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Old 01-23-2012, 04:51 PM   #1
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Default Gravity too high after 1 week in primary? (First brew)

My OG was 1.054. The stick-on thermometer was in the high 60s throughout the first few days, with bubbling through the airlock. There's some inches of where krausen probably were on the side. The thermometer is 64/66 now. Bubbling has ceased. Gravity is at 1.032 now. Seems a bit high... should I do anything?

It's an extract brew of a milk stout (following Northern Brewer's recipe) - I used dry Nottingham yeast.

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Old 01-23-2012, 04:59 PM   #2
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I'd warm it up a bit. As the yeast start slowing down, they also stop warming themselves up. Just move to a slightly warmer area of the house, maybe around 70.

Also, it would be helpful to know exactly how much time has gone by since fermentation started.

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Old 01-23-2012, 05:26 PM   #3
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i second Homercidal. gently swirl the bucket back and forth to rouse the yeast and try to hold temps around 70 for several days to a week. that should wake the yeast up and get 'em working on those last sugars in the wort.

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Old 01-23-2012, 05:59 PM   #4
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I'd warm it up a bit. As the yeast start slowing down, they also stop warming themselves up. Just move to a slightly warmer area of the house, maybe around 70.

Also, it would be helpful to know exactly how much time has gone by since fermentation started.
i'd say it'd be about 6 days and 5 hours reading-to-reading.
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Old 01-23-2012, 06:42 PM   #5
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Sounds about right. I still think moving it to a warmer location will be fine. If this is an extract beer, it might be close the dreaded 1.020 mark. If AG, then there is still a little ways to go. Another week won't hurt.

Just check it in a week. Even if you see airlock activity, that doesn't necessarily mean there is more fermentation. It could just be the CO2 coming out of solution, which it will do when the density changes from temperatur change. Or it could be the beer and CO2 themselves expanding. Either way you WILL get some bubbling, and only the hydrometer will tell you if it's gone down further.

Also, make sure you shake all of the CO2 out of your sample before taking a measurements. Gaseous beer can lift a hydrometer up a small bit.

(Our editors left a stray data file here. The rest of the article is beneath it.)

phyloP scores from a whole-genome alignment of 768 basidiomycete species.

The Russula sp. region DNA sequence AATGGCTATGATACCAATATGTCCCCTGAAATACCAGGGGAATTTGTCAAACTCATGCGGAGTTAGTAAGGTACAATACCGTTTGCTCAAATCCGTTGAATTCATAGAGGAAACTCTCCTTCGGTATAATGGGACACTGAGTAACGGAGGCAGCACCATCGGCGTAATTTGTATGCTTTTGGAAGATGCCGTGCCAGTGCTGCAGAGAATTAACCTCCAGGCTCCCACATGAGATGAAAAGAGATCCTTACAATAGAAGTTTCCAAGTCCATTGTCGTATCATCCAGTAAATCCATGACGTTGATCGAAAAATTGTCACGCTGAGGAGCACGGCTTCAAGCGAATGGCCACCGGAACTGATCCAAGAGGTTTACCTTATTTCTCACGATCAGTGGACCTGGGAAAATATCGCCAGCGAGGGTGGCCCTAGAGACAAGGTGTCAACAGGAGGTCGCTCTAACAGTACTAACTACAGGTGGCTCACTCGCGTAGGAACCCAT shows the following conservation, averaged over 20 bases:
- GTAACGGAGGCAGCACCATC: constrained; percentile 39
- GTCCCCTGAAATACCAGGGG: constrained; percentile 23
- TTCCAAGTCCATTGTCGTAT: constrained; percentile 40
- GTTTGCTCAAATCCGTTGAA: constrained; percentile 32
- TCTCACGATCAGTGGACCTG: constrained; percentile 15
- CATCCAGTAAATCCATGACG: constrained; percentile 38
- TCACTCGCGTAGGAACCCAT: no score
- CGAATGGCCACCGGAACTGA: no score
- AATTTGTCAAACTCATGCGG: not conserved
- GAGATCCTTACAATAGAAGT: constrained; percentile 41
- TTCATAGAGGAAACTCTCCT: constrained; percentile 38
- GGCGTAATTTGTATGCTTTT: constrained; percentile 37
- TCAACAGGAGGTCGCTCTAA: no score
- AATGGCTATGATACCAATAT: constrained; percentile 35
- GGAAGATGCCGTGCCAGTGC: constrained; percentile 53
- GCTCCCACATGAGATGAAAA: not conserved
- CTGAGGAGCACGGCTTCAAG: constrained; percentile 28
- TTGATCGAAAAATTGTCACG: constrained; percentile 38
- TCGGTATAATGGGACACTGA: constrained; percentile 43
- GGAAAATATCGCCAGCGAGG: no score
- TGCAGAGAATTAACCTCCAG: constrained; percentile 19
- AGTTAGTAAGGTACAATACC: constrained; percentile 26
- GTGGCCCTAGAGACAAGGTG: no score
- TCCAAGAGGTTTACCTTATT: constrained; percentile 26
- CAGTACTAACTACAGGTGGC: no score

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Old 01-23-2012, 06:44 PM   #6
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yeah, it's extract.

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Old 01-23-2012, 07:15 PM   #7
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I've seen way too many threads on extract batches that seem to stall out at 1.020. I think the same procedure would apply to get it down as far as it will go. I think it's a by-product of the extract company's mashing or processing that makes it somewhat less fermentable.

Nothing to worry about. You'll still have beer, and it sounds like a good healthy ferment.

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Old 01-23-2012, 07:42 PM   #8
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Quote:
Originally Posted by Homercidal View Post
I've seen way too many threads on extract batches that seem to stall out at 1.020. I think the same procedure would apply to get it down as far as it will go. I think it's a by-product of the extract company's mashing or processing that makes it somewhat less fermentable.

Nothing to worry about. You'll still have beer, and it sounds like a good healthy ferment.
that's totally true. lots of extract beers will attenuate to 1.02, give or take a couple points. i've always attributed it to the mash temps and specialty grains the makers of extract use. FWIW, i've only noticed the stall when using LME, i've never had issue getting DME to attenuate to the target FG.
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can i drink this? I mean. Im gunna. But is it fine?
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Old 01-23-2012, 07:55 PM   #9
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i'd be less worried if it was down at 1.02.. as it stands now i don't think i have 3.2 beer!

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Old 01-23-2012, 08:17 PM   #10
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I'm stuck at 1.024 with my stout. Day 12. Was told the same or repitch some yeast.

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